June increasingly brings about a flurry of multicolor brand activity, as companies step out to support the queer community for Pride Month. And while many in both our own Queerbeat community and the broader community say this is appreciated, they also caveat it by saying that a brand’s efforts must go beyond adding a rainbow to its social media profile pic in June. (In fact, 2/3’s of our Queerbeat responders said that “rainbow washing” is worse than saying nothing.)

Image via BuzzFeed

That’s because, whereas Subaru’s efforts in the ’90s likely took many in the queer community by surprise, today’s community has the expectation that a brand should not only speak out but act out. Heartbeat’s own community raised their hands in favor of efforts such as:

  • Including LGBTQIA+ actors and models in brand campaigns
  • Partnering with a queer spokesperson
  • Using a corporate platform to speak out in favor of the community, amidst backlash or public controversy
  • Creating valuable offerings and services that fit the community’s unmet needs
  • Financially supporting causes that are important to the LGBTQIA+ community

2. Authenticity still reigns.

In the same way that a branded rainbow, on its own, is perceived as insincere, so too are brand efforts that feel like a stretch from their own industry or offerings. As one Heartbeater said, “Some ads targeted to queer sexualities seem organic and appropriate while others seem exploitative and cynical. It’s fine that they want my money (all advertisers do), but it can be fraught to get it ‘right.'”

From another Heartbeater: “You won’t convince me the brand is really engaging with this community if LGBTQ+ content is reserved only for the month of June or is superficial in a way that is disconnected from the product. Like, I don’t think any specific car company is going to win me over in this way (or at least I haven’t seen it yet), if they are trying to connect car [purchase] to car safety to family safety to LGBTQ+ family—it’s too much of a stretch.”

There are plenty of examples of brands who got it wrong and got called out for it. But Mastercard’s Gay Street effort, cited by Heartbeat’s Diego Barnes, highlights the delineation between putting up rainbows and owning action in an industry.

Image via AdAge

In 2019, Mastercard partnered with the NYC Human Rights Commission to transform the street sign for Gay Street (near The Stonewall Inn, the hub of the gay rights movement in the 1960s) into a series of additional street markers that recognize a broader range of queer identities—Bisexual Street, Trans Street, Nonbinary Street to name a few. Diego said that he loved the signs when he saw them, but he didn’t love seeing Mastercard’s logo laying claim to the effort. “It felt forced… [but then] I Googled it and was happily surprised to read about how the signs were in tandem to an initiative to help trans folks get their names on their credit cards.” That project, True Name™, gives transgender and nonbinary individuals a way to have their chosen name appear on their card, instead of their legal name (as the legal process can be tedious and expensive).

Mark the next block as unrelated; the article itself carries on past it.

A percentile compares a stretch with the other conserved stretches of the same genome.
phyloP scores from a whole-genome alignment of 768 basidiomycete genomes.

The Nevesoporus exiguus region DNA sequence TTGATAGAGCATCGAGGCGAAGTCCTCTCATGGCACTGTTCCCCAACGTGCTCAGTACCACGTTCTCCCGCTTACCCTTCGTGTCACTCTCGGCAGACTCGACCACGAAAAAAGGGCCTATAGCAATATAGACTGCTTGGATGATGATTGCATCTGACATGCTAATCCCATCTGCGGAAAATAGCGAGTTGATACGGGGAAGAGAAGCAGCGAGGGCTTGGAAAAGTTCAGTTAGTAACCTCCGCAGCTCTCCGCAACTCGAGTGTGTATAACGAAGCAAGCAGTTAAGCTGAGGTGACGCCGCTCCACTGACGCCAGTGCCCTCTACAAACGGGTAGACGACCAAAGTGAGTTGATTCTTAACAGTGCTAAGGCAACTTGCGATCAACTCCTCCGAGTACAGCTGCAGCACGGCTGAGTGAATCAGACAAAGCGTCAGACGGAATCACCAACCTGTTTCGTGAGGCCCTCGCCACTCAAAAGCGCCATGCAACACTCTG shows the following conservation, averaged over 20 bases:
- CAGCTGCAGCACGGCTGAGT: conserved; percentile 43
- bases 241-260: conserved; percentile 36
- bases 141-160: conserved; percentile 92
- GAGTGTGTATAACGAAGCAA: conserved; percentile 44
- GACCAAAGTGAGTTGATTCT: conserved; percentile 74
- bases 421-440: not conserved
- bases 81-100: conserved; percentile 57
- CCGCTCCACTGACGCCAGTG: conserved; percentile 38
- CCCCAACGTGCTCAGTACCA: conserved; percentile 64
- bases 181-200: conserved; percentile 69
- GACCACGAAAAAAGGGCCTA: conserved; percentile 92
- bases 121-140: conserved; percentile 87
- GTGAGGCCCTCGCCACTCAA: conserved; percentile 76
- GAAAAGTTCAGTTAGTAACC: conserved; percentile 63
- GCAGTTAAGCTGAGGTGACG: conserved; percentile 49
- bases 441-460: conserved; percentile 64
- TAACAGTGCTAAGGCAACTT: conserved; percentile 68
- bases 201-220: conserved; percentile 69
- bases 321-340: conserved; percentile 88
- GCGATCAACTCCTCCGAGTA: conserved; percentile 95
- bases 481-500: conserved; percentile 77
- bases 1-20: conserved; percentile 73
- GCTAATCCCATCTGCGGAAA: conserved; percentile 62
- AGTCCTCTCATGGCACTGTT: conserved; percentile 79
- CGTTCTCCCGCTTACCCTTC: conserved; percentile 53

3. Be proud year-round.

We’ve already hinted at this several times, but a few weeks of overt brand support isn’t enough to score the approval of community members and allies—there are 11 other months in the year, after all! How can brands balance these efforts and expectations amidst their other marketing and corporate responsibilities? Three places to start:

  • The first is a company’s commitment to walking the walk with their own employees. Are they living the values they espouse in their campaigns, through a consciously diverse workforce, corporate benefits and policies, and an overtly inclusive environment? By creating transparency around these efforts, companies are signaling that they “live the expression of their values,” as Heartbeater Karin Cook put it.
  • The second is keeping their Pride Month initiatives alive and in their year-round communications. By providing updates and encouraging ongoing feedback, brands can signal that they are thinking about the community beyond June and not just pulling PR stunts.
  • The third is a commitment to diversity in their advertising, regardless of the campaign or time of year. Many members of our Queerbeat group advocated for diversity within their own community: “I like to see normalization of queer people in media; however, I find the mainstream representation of LGBTQIA+ is usually portrayed only as gay men, which is sexist and leaves so many others in the queer community otherized.”

But for many, overall diversity is something they value and celebrate in brand advertising. As Karin Cook said, “My values and interests are not just isolated to my own identity. Brands would be missing an opportunity if they market to me as only a reflection of myself. I’m as moved by a racially diverse family as I am by a family that looks like mine.”

The life sciences industry can and should be doing so much more to support and represent the LGBTQIA+ community. No doubt it is challenging. From one Heartbeater, “I know the corporate battles that get fought to take a stand.”

Others plainly laid out their reasoning for why we must all push past such battles:

“In this day and age, it shouldn’t be seen as a bold move to accurately depict us.”

“It’s just simply the right thing to do.”